The levels are quite expansive so it’s not like you need to sit there and grind, but on the other hand, the map provides you with poor directions on how to get to where you want to go. Your radar also clues you in on where to go, but if you want to see where you need to get to you need to bring up the pause menu and find out where to go, and even then it doesn’t account for elevation, so you may be right next to where you need to go, but that more than likely means your target is on a higher level than where are currently located. Couple this with the shoddy platforming as I have mentioned before and you have what amounts to a whole lot of frustration. Most levels run about an hour to an hour and a half, and that’s the likely scenario you’ll face going through the first time. Once you get the levels down it’ll be easier to get through.
 
So the story behind Dawn of Mana takes place on a little island called Illusia, this is where you’ll be spending most of the early chapters as it provides you with a little introduction and instruction to the story and game play. Players control Keldric, a young man not from the isle of Illusia but he is a regular resident. As the main hero he is set out to rescue his friend Ritzia who is a maiden that some believe will re-awaken the great tree. Then you’ve got your typical villain who could give less of a crap about the world as a whole so long as he becomes powerful. It feels real old and tired, and half the time you’re not caring so much about the story because you are so absorbed in battle. And sometime story developments will come via in-game chatter which could easily be missed if things are a little hectic. Some more breaks in the action to develop the characters would have helped out immensely here.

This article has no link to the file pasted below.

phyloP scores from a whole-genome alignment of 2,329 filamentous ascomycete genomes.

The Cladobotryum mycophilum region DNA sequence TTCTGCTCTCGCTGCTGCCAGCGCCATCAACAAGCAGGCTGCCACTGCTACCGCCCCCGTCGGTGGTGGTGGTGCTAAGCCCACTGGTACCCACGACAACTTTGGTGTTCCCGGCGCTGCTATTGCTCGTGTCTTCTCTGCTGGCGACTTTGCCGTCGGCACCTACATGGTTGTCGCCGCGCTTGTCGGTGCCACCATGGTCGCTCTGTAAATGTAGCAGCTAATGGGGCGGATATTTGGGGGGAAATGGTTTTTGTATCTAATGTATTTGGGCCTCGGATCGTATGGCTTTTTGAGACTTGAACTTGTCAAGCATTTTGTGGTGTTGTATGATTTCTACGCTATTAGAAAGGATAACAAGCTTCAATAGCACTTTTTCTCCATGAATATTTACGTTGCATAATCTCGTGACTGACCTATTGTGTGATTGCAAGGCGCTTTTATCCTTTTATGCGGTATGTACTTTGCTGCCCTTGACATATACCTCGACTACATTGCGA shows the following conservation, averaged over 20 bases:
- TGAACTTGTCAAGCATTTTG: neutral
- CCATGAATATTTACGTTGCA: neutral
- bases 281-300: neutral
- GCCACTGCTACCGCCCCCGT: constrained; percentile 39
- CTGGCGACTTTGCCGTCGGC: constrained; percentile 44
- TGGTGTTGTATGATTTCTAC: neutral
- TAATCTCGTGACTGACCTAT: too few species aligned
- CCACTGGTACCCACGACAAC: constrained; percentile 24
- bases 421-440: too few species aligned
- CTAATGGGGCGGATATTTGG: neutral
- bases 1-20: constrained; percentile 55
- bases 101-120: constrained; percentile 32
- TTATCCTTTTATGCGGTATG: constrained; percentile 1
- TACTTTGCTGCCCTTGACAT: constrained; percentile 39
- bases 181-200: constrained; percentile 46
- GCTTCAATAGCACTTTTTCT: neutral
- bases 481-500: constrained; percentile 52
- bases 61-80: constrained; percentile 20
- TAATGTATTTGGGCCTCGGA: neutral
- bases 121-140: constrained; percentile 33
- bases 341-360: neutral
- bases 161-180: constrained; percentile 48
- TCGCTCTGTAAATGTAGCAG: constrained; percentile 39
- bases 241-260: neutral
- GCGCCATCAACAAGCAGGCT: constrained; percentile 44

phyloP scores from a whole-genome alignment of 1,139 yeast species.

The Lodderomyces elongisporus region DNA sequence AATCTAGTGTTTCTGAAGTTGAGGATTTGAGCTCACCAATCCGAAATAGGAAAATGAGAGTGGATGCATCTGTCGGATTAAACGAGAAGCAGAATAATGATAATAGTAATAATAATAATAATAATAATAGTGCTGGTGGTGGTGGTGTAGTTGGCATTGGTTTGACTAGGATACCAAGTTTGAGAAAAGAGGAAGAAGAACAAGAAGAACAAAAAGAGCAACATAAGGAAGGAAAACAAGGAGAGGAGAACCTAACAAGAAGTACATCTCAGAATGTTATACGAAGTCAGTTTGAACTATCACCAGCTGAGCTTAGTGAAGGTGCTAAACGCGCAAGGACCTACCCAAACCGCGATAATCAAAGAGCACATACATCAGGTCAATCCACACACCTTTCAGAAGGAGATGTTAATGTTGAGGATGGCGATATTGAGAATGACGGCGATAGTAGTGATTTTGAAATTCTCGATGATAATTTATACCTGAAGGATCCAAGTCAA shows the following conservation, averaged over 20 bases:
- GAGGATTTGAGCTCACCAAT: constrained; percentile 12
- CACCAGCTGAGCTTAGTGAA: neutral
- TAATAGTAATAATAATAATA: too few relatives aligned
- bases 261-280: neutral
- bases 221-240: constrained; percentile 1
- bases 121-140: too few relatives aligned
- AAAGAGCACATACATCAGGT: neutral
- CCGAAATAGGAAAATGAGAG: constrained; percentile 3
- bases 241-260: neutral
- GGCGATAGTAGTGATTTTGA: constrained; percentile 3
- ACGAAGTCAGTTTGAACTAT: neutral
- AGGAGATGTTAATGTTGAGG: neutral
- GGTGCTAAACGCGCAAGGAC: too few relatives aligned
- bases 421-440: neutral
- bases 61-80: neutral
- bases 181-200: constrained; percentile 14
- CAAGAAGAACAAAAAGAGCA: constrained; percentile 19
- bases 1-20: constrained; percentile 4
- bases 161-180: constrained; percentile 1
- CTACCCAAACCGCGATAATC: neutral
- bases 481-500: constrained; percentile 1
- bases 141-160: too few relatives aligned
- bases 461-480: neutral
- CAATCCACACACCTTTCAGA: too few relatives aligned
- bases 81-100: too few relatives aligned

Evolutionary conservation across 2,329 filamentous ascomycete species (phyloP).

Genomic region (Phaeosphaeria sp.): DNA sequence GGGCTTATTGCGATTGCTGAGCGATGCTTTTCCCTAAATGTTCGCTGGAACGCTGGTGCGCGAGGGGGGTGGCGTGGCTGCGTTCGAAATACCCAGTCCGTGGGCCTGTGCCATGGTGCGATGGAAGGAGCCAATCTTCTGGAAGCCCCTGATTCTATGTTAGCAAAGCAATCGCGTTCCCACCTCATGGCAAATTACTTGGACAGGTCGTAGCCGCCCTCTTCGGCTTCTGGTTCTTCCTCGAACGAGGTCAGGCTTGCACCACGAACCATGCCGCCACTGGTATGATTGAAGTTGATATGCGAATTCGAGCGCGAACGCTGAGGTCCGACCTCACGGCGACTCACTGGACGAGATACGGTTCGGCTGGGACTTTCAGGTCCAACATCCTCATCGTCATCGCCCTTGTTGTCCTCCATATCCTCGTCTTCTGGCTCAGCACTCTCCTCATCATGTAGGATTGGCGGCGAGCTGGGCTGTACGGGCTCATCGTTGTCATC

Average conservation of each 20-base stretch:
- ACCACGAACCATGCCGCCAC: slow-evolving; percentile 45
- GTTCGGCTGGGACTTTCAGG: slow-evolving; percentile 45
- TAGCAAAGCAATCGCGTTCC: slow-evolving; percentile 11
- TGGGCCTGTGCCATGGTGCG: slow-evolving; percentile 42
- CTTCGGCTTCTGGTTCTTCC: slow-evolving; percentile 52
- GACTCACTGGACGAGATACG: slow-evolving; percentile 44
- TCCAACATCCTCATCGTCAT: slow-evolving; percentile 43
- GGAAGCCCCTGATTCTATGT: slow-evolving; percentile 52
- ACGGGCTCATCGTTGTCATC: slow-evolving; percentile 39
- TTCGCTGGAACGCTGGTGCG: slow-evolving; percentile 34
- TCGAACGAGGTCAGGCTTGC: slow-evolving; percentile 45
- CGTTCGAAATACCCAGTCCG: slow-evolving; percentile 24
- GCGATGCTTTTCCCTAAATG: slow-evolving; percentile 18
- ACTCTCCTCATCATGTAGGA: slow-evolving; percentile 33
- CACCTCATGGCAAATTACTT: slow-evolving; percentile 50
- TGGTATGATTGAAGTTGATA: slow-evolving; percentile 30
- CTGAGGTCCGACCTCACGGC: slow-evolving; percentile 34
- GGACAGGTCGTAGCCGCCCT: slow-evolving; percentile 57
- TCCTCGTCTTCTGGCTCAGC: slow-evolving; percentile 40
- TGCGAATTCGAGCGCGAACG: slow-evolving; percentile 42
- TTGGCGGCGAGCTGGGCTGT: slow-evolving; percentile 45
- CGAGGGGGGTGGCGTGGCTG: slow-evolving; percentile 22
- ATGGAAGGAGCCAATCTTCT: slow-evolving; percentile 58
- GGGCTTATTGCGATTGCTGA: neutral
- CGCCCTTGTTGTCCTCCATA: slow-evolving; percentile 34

I can’t be totally negative on this game; it looks beautiful and sounds amazing. Graphically this game is top-notch; it runs well, has great art and character design. The title screen brought me back quite a bit and I thought I was about to play something great like Secret of Mana. Imagine my dismay when I found out what was lying beneath. Once you’re out in the open world though this game is quite amazing to look at, the worlds are colorful and expansive, and having the ability to interact with almost everything just results in some of the most beautiful scenes whilst playing. The theme of the game is performed by Grammy award winner Ryuuichi Sakamoto and as a whole the soundtrack works well, though the rock-ish tunes used for boss battles feel a little out of place. Voice acting is solid which caught me off guard. 
 
I wanted to love Dawn of Mana and tell everyone out there that everyone else’s review about this game was wrong. But after the amount of time I’ve spent with this game. I seriously can’t recommend it beyond anything more than a rental. The one dimensional game play has occasional flashes of fun. But from the get do it’s a slow trudge towards a story that tells of the birth of Mana. After the first few chapters though you kind of don’t really care. Best in small doses, Dawn of Mana continues the downward trend in what really should be a flagship series after the strong start it received back in the SNES era.
As much as we want this to be a great game it's probably worth just a rental unless you're a die hard fan.

Rating: 6 Flawed

* The product in this article was sent to us by the developer/company for review.

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I recently cleared the 10 year club with Gaming Nexus. Kind of surprised I've been a mainstay here for a little over a decade now.

In a past life I worked with Interplay, EA, Harmonix, Konami, and a number of other developers and have recently returned from a job in Texas doing production work for a company that did cell phone games. Now I'm working for a record label, along with Gaming Nexus, and anywhere else that sees fit to employ me.